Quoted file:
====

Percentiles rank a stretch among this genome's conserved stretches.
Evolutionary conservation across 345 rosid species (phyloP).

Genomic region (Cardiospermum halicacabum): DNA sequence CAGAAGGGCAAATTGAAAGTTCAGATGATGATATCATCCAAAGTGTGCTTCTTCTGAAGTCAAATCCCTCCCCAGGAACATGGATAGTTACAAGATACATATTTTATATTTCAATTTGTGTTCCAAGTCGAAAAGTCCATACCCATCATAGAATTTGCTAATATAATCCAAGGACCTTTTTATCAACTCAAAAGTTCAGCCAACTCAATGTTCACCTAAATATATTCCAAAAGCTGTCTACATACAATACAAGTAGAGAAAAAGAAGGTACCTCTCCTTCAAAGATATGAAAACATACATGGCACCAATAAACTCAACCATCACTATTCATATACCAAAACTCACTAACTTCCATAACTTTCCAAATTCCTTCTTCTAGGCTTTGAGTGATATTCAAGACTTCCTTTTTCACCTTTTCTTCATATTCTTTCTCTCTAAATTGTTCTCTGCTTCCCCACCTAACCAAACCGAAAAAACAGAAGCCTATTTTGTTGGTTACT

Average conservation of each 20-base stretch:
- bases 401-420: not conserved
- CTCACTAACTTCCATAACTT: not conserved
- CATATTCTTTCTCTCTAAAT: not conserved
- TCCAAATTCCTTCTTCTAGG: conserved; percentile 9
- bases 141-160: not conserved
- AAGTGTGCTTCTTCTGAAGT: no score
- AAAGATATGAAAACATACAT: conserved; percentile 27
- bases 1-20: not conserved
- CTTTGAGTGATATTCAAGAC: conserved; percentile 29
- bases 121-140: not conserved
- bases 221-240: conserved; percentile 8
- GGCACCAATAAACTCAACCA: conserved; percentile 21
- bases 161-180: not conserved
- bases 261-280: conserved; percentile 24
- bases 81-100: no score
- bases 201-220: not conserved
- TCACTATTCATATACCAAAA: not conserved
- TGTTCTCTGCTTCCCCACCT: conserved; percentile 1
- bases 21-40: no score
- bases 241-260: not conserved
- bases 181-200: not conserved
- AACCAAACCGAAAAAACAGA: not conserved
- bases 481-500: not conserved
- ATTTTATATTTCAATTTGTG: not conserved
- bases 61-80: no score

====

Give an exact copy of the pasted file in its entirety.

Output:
Percentiles rank a stretch among this genome's conserved stretches.
Evolutionary conservation across 345 rosid species (phyloP).

Genomic region (Cardiospermum halicacabum): DNA sequence CAGAAGGGCAAATTGAAAGTTCAGATGATGATATCATCCAAAGTGTGCTTCTTCTGAAGTCAAATCCCTCCCCAGGAACATGGATAGTTACAAGATACATATTTTATATTTCAATTTGTGTTCCAAGTCGAAAAGTCCATACCCATCATAGAATTTGCTAATATAATCCAAGGACCTTTTTATCAACTCAAAAGTTCAGCCAACTCAATGTTCACCTAAATATATTCCAAAAGCTGTCTACATACAATACAAGTAGAGAAAAAGAAGGTACCTCTCCTTCAAAGATATGAAAACATACATGGCACCAATAAACTCAACCATCACTATTCATATACCAAAACTCACTAACTTCCATAACTTTCCAAATTCCTTCTTCTAGGCTTTGAGTGATATTCAAGACTTCCTTTTTCACCTTTTCTTCATATTCTTTCTCTCTAAATTGTTCTCTGCTTCCCCACCTAACCAAACCGAAAAAACAGAAGCCTATTTTGTTGGTTACT

Average conservation of each 20-base stretch:
- bases 401-420: not conserved
- CTCACTAACTTCCATAACTT: not conserved
- CATATTCTTTCTCTCTAAAT: not conserved
- TCCAAATTCCTTCTTCTAGG: conserved; percentile 9
- bases 141-160: not conserved
- AAGTGTGCTTCTTCTGAAGT: no score
- AAAGATATGAAAACATACAT: conserved; percentile 27
- bases 1-20: not conserved
- CTTTGAGTGATATTCAAGAC: conserved; percentile 29
- bases 121-140: not conserved
- bases 221-240: conserved; percentile 8
- GGCACCAATAAACTCAACCA: conserved; percentile 21
- bases 161-180: not conserved
- bases 261-280: conserved; percentile 24
- bases 81-100: no score
- bases 201-220: not conserved
- TCACTATTCATATACCAAAA: not conserved
- TGTTCTCTGCTTCCCCACCT: conserved; percentile 1
- bases 21-40: no score
- bases 241-260: not conserved
- bases 181-200: not conserved
- AACCAAACCGAAAAAACAGA: not conserved
- bases 481-500: not conserved
- ATTTTATATTTCAATTTGTG: not conserved
- bases 61-80: no score